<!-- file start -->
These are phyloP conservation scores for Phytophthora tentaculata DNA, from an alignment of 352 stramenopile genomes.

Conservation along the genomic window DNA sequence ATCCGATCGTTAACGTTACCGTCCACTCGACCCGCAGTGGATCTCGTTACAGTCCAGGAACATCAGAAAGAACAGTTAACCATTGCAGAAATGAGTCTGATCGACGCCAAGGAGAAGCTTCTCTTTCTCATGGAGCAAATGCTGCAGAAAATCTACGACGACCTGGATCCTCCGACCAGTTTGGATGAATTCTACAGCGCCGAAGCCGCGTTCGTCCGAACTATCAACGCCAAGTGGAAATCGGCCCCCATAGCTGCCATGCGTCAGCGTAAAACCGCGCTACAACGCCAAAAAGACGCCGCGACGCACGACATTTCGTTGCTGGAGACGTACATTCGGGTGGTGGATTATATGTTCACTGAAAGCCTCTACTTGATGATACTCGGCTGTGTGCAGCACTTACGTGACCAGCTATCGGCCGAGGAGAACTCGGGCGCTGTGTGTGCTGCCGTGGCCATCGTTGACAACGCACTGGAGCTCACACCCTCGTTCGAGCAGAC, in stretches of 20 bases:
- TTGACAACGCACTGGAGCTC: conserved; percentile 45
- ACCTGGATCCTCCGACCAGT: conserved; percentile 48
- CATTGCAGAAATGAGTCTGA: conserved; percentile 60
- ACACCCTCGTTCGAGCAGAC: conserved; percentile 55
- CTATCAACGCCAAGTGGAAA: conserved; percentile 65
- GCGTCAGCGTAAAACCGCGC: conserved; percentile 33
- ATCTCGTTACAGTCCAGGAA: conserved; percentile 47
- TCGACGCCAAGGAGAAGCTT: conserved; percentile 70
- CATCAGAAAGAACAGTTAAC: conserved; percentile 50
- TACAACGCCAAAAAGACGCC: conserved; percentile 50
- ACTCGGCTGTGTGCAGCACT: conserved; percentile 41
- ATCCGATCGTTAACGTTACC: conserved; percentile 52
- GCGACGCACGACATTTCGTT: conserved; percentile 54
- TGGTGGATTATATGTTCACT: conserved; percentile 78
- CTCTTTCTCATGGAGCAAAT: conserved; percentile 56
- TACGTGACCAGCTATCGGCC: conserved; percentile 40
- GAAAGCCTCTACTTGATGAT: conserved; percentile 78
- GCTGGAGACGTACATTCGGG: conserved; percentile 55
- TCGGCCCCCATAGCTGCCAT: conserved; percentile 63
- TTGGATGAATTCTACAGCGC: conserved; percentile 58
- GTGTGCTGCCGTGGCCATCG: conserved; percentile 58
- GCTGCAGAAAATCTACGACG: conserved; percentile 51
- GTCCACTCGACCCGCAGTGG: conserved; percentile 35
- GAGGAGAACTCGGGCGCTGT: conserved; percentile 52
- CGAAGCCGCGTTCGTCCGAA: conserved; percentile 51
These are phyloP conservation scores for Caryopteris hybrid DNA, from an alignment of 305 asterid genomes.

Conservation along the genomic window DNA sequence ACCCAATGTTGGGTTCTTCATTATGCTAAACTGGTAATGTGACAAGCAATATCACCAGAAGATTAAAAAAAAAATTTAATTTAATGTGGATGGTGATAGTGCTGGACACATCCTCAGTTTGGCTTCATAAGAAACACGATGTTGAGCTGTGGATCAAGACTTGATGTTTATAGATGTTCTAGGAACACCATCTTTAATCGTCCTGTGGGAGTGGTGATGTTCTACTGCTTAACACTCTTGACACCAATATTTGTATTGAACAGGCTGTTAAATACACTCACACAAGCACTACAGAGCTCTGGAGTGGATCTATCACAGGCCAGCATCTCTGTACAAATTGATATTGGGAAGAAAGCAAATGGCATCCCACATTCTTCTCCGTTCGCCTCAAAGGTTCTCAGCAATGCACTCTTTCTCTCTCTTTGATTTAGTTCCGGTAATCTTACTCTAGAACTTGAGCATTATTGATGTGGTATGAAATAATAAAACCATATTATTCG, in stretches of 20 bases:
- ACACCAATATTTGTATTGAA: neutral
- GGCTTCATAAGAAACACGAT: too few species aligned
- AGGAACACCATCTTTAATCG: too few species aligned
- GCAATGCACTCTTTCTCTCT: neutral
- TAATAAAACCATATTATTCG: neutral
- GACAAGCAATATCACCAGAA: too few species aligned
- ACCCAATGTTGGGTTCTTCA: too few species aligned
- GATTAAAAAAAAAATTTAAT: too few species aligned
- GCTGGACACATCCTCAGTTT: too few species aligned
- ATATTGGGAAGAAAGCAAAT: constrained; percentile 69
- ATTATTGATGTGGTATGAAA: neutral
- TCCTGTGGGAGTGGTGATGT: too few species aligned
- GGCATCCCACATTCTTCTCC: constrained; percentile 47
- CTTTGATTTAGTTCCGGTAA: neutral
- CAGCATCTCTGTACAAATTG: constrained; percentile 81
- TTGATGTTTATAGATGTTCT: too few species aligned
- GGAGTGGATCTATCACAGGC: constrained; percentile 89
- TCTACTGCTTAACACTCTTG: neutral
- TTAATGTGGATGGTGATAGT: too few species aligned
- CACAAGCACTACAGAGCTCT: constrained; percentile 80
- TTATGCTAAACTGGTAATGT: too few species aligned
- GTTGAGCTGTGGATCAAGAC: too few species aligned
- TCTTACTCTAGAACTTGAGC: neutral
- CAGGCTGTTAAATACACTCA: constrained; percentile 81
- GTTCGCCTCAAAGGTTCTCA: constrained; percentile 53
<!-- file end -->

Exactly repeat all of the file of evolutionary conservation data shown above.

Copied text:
These are phyloP conservation scores for Phytophthora tentaculata DNA, from an alignment of 352 stramenopile genomes.

Conservation along the genomic window DNA sequence ATCCGATCGTTAACGTTACCGTCCACTCGACCCGCAGTGGATCTCGTTACAGTCCAGGAACATCAGAAAGAACAGTTAACCATTGCAGAAATGAGTCTGATCGACGCCAAGGAGAAGCTTCTCTTTCTCATGGAGCAAATGCTGCAGAAAATCTACGACGACCTGGATCCTCCGACCAGTTTGGATGAATTCTACAGCGCCGAAGCCGCGTTCGTCCGAACTATCAACGCCAAGTGGAAATCGGCCCCCATAGCTGCCATGCGTCAGCGTAAAACCGCGCTACAACGCCAAAAAGACGCCGCGACGCACGACATTTCGTTGCTGGAGACGTACATTCGGGTGGTGGATTATATGTTCACTGAAAGCCTCTACTTGATGATACTCGGCTGTGTGCAGCACTTACGTGACCAGCTATCGGCCGAGGAGAACTCGGGCGCTGTGTGTGCTGCCGTGGCCATCGTTGACAACGCACTGGAGCTCACACCCTCGTTCGAGCAGAC, in stretches of 20 bases:
- TTGACAACGCACTGGAGCTC: conserved; percentile 45
- ACCTGGATCCTCCGACCAGT: conserved; percentile 48
- CATTGCAGAAATGAGTCTGA: conserved; percentile 60
- ACACCCTCGTTCGAGCAGAC: conserved; percentile 55
- CTATCAACGCCAAGTGGAAA: conserved; percentile 65
- GCGTCAGCGTAAAACCGCGC: conserved; percentile 33
- ATCTCGTTACAGTCCAGGAA: conserved; percentile 47
- TCGACGCCAAGGAGAAGCTT: conserved; percentile 70
- CATCAGAAAGAACAGTTAAC: conserved; percentile 50
- TACAACGCCAAAAAGACGCC: conserved; percentile 50
- ACTCGGCTGTGTGCAGCACT: conserved; percentile 41
- ATCCGATCGTTAACGTTACC: conserved; percentile 52
- GCGACGCACGACATTTCGTT: conserved; percentile 54
- TGGTGGATTATATGTTCACT: conserved; percentile 78
- CTCTTTCTCATGGAGCAAAT: conserved; percentile 56
- TACGTGACCAGCTATCGGCC: conserved; percentile 40
- GAAAGCCTCTACTTGATGAT: conserved; percentile 78
- GCTGGAGACGTACATTCGGG: conserved; percentile 55
- TCGGCCCCCATAGCTGCCAT: conserved; percentile 63
- TTGGATGAATTCTACAGCGC: conserved; percentile 58
- GTGTGCTGCCGTGGCCATCG: conserved; percentile 58
- GCTGCAGAAAATCTACGACG: conserved; percentile 51
- GTCCACTCGACCCGCAGTGG: conserved; percentile 35
- GAGGAGAACTCGGGCGCTGT: conserved; percentile 52
- CGAAGCCGCGTTCGTCCGAA: conserved; percentile 51
These are phyloP conservation scores for Caryopteris hybrid DNA, from an alignment of 305 asterid genomes.

Conservation along the genomic window DNA sequence ACCCAATGTTGGGTTCTTCATTATGCTAAACTGGTAATGTGACAAGCAATATCACCAGAAGATTAAAAAAAAAATTTAATTTAATGTGGATGGTGATAGTGCTGGACACATCCTCAGTTTGGCTTCATAAGAAACACGATGTTGAGCTGTGGATCAAGACTTGATGTTTATAGATGTTCTAGGAACACCATCTTTAATCGTCCTGTGGGAGTGGTGATGTTCTACTGCTTAACACTCTTGACACCAATATTTGTATTGAACAGGCTGTTAAATACACTCACACAAGCACTACAGAGCTCTGGAGTGGATCTATCACAGGCCAGCATCTCTGTACAAATTGATATTGGGAAGAAAGCAAATGGCATCCCACATTCTTCTCCGTTCGCCTCAAAGGTTCTCAGCAATGCACTCTTTCTCTCTCTTTGATTTAGTTCCGGTAATCTTACTCTAGAACTTGAGCATTATTGATGTGGTATGAAATAATAAAACCATATTATTCG, in stretches of 20 bases:
- ACACCAATATTTGTATTGAA: neutral
- GGCTTCATAAGAAACACGAT: too few species aligned
- AGGAACACCATCTTTAATCG: too few species aligned
- GCAATGCACTCTTTCTCTCT: neutral
- TAATAAAACCATATTATTCG: neutral
- GACAAGCAATATCACCAGAA: too few species aligned
- ACCCAATGTTGGGTTCTTCA: too few species aligned
- GATTAAAAAAAAAATTTAAT: too few species aligned
- GCTGGACACATCCTCAGTTT: too few species aligned
- ATATTGGGAAGAAAGCAAAT: constrained; percentile 69
- ATTATTGATGTGGTATGAAA: neutral
- TCCTGTGGGAGTGGTGATGT: too few species aligned
- GGCATCCCACATTCTTCTCC: constrained; percentile 47
- CTTTGATTTAGTTCCGGTAA: neutral
- CAGCATCTCTGTACAAATTG: constrained; percentile 81
- TTGATGTTTATAGATGTTCT: too few species aligned
- GGAGTGGATCTATCACAGGC: constrained; percentile 89
- TCTACTGCTTAACACTCTTG: neutral
- TTAATGTGGATGGTGATAGT: too few species aligned
- CACAAGCACTACAGAGCTCT: constrained; percentile 80
- TTATGCTAAACTGGTAATGT: too few species aligned
- GTTGAGCTGTGGATCAAGAC: too few species aligned
- TCTTACTCTAGAACTTGAGC: neutral
- CAGGCTGTTAAATACACTCA: constrained; percentile 81
- GTTCGCCTCAAAGGTTCTCA: constrained; percentile 53